Most notable among the technology's early adopters is Jeff Boles, IT manager for the City of Mesa, Ariz. He uses startup Incipient Inc.'s split-path virtualization product, the Incipient Network Storage Platform (iNSP), which runs on a blade on the Cisco Systems Inc. MDS director.
Debate continues in the industry about the proper place for virtualization, but Boles said he feels strongly that it belongs in the switch. In fact, he said, he bought Cisco's MDS director as well as the Storage Services Manager (SSM) blade, specifically because of the opportunity to manage his environment from the fabric through a product like Incipient. The MDS manages virtual storage area networks (SAN) that separate data paths for each of the city's 24 different departments.
Change also happens quickly in his environment, he said -- for example, the city's court system has begun a document-scanning project expected to see the addition of 20,000 document files per day -- and the IT department typically has very little lead time to prepare for new projects. In order to be able to add storage quickly and at the best prices, Boles said, having a fabric-level virtualization product that could take snapshots, migrate data and provision across a heterogeneous environment was ideal.
So far, the City of Mesa is using the iSNP on 150 terabytes (TB) of Hewlett-Packard Co. (HP) EVA6000 arrays, but it is hoping to add a 7 TB EMC Corp. Symmetrix array to the mix.
Though the management of heterogeneous storage remains an unmet goal in his shop for the time being, Boles said he has already seen a benefit within his HP environment. Specifically, he said, he's content with the performance of the EVA6000, but were it not for the ability to pool his virtualized storage, he might have to buy the EVA8000 simply for the added capacity -- an expensive proposition. "And I'd still be managing separate SAN islands," he added.
Replication and disaster recovery are not problems he's been able to solve yet using virtualization, Boles said. For now, he'd rather focus on improving his primary storage environment before branching out into more services.
IBM SVC has 2,200 customers and growing
Speaking to attendees alongside Boles during a panel discussion at the conference was IBM SAN Volume Controller (SVC) user J. Nick Otto, IT manager for Circuit City. Otto said he dove into virtualization headfirst in an effort to keep spending on his primary storage flat. Circuit City has the SVC, an in-band product consisting of software on clustered commodity Intel Corp. servers, in a four-node configuration in its primary data center and a two-node setup in its secondary data center.
In the primary data center, the SVC shuttles data between three tiers of storage, all of it IBM -- a DS8100 and DS4800 array for Tier-1, a DS4500 for Tier-2 and a DS 4100 for Tier-3. Tier-1 is Fibre Channel (FC) disk; Tier-2 and Tier-3 use SATA disk. Because of the 16 GB of cache on the SVC, as well as the load balancing it performs across arrays, Tier-2 and Tier-3 performance was improved enough to keep Tier-1 spending flat, a savings of $1 million in his 150 TB environment, Otto said.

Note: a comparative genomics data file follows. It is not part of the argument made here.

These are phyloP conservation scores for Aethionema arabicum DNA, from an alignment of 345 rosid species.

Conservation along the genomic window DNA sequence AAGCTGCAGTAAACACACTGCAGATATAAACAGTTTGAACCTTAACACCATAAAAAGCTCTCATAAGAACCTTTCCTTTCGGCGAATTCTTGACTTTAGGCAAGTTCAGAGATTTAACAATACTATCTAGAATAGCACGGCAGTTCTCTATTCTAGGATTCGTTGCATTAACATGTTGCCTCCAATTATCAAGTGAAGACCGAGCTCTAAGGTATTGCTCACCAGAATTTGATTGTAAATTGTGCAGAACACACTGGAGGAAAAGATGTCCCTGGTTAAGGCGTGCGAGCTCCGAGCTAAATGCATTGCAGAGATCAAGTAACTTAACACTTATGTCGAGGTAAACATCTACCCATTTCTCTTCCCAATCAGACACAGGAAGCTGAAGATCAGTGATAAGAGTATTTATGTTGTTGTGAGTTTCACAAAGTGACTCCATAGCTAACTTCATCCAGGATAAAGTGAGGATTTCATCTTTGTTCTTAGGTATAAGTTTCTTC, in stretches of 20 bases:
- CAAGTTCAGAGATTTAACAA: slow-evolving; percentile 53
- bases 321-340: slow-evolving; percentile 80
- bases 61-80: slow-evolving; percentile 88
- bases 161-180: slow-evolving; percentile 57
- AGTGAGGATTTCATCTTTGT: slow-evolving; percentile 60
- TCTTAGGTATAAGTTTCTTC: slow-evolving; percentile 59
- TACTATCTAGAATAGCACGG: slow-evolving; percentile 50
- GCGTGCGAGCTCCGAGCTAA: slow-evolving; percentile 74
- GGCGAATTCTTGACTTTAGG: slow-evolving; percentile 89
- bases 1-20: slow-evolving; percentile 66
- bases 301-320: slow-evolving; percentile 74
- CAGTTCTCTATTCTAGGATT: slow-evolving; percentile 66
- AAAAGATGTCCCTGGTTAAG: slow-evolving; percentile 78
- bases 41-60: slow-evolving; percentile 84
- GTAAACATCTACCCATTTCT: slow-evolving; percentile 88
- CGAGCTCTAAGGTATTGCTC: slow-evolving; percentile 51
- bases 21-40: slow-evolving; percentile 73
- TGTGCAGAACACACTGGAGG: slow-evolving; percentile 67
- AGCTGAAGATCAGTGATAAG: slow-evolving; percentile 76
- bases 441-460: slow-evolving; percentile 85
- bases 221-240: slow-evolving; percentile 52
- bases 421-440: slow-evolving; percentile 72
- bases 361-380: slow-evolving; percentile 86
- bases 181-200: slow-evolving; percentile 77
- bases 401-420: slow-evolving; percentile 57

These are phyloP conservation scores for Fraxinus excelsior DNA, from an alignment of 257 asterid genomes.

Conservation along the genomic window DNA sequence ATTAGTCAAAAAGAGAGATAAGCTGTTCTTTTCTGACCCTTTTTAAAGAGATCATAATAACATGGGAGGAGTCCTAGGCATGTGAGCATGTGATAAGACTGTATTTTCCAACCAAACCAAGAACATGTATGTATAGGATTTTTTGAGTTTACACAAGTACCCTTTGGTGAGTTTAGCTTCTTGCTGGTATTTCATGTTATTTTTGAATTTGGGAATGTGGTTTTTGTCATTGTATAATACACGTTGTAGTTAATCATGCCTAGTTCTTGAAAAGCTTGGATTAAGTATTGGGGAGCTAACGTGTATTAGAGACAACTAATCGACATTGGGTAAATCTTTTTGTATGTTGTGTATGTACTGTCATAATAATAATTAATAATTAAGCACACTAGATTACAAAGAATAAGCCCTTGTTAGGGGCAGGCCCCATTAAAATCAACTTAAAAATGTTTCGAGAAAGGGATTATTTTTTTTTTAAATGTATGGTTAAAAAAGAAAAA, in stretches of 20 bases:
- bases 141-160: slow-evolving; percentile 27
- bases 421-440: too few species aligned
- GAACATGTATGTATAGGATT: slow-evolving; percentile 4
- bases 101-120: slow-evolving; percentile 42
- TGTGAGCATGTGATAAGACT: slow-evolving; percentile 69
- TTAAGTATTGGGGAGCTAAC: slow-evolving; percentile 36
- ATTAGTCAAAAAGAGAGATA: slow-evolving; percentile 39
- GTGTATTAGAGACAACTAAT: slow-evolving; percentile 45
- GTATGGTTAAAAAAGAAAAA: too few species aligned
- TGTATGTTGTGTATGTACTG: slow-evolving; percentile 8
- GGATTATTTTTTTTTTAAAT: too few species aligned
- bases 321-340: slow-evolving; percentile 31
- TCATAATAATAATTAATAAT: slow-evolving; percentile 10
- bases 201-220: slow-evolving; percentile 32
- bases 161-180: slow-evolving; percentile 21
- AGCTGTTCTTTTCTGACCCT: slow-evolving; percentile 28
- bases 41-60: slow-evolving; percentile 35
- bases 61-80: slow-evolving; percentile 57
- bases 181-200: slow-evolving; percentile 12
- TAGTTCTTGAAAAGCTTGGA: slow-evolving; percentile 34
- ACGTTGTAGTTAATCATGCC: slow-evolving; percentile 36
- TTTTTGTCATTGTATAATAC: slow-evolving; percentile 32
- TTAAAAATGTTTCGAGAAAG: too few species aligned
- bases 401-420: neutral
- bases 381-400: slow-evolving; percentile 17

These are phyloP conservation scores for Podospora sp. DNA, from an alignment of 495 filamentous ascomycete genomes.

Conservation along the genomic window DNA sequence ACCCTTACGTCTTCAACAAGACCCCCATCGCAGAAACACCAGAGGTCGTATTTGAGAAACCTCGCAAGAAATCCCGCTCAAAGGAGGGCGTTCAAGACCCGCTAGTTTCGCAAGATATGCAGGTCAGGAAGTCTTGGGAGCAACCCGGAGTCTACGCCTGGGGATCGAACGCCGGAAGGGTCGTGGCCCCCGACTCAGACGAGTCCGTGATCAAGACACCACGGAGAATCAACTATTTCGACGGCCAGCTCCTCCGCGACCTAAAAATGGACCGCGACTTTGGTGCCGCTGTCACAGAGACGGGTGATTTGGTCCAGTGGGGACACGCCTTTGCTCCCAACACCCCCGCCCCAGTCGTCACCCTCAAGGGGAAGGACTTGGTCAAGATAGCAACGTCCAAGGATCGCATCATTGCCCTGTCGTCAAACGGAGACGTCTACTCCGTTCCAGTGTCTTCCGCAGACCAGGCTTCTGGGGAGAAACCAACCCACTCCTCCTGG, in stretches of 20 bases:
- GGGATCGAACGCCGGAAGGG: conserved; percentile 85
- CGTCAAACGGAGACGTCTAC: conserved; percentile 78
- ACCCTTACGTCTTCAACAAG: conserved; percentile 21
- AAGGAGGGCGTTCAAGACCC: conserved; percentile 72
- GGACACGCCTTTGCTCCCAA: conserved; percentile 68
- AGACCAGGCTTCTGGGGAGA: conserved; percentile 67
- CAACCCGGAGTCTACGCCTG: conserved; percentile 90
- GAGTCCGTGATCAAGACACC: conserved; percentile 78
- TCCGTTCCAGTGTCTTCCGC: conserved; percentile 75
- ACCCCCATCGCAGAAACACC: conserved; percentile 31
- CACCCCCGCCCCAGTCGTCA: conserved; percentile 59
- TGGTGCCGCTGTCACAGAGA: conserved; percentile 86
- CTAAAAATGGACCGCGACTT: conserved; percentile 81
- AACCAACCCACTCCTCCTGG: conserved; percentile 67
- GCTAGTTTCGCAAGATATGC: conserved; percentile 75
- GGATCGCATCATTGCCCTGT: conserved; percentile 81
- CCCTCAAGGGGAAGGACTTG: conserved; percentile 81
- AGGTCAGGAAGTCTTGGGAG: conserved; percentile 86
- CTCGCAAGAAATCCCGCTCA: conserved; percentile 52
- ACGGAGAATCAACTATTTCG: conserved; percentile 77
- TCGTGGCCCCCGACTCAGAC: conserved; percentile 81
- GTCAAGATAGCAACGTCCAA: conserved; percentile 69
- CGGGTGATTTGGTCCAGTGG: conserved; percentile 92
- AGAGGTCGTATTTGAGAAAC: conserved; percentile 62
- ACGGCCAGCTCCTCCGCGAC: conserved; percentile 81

While implementing the SVC, Otto also said Circuit City upgraded its Brocade Communications Systems Inc. switching fabric from 1 Gbps switches to 4 Gbps models and from multiple-edge switches to Silkworm 48000 directors. During this update, 156 TB of data were migrated through the SVC within 60 days without a single outage, according to Otto.
Some attendees still wary
Otto was gung ho in his presentation, but was questioned during a Q&A period by other users, including one who said he had investigated the SVC but hadn't liked it because it was a "black box," and he feared cutting off his visibility into the environment when he wanted it.
"I've bet the farm on virtualization," Otto admitted, but added that IBM's TotalStorage Productivity Center had also been a necessary investment in order to get good monitoring and reporting on his storage environment. "We did have to make a fairly substantial investment."
Both Boles and Otto were questioned on their ability to back out of their virtualization products if necessary. "I wouldn't want to do it because we'd take a huge performance hit on our lower tiers of storage -- it would be a huge headache," Otto said. But in terms of distribution of his data, he said ripping out the SVC, if absolutely necessary, didn't worry him.
"Incipient's product maintains a fairly intact block-data stream," according to Boles. He, too, said he was committed to a virtualized environment and had not encountered any issues so far, "but of course, you want to be cautious about making such a big change, and be able to backtrack if it's absolutely necessary."
The big picture: Thinking outside the box … literally
Analysts at the show also said they saw virtualization making a stronger push in the market, though it's still only beginning.
"It's past the hype and then the low-point stage any new technology goes through, where first there's lots of noise around it and then some letdown," said Arun Taneja, founder and consulting analyst with the Taneja Group."
In his keynote speech on Thursday morning, Enterprise Strategy Group founder and analyst Steve Duplessie predicted that ultimately, IT would rely on an entirely virtualized data center with an overarching operating system (OS) like that on a PC, which would allow the allocation of storage and memory resources as necessary without user intervention.
"You don't need to decide how much virtual memory your PC should allocate to iTunes," Duplessie said.
Though that future is still a long way off, Duplessie urged attendees to start soon in applying new virtualization schemes. "You're already using virtualization in some form if you're using RAID," he said. "Any move up the continuum is worth it."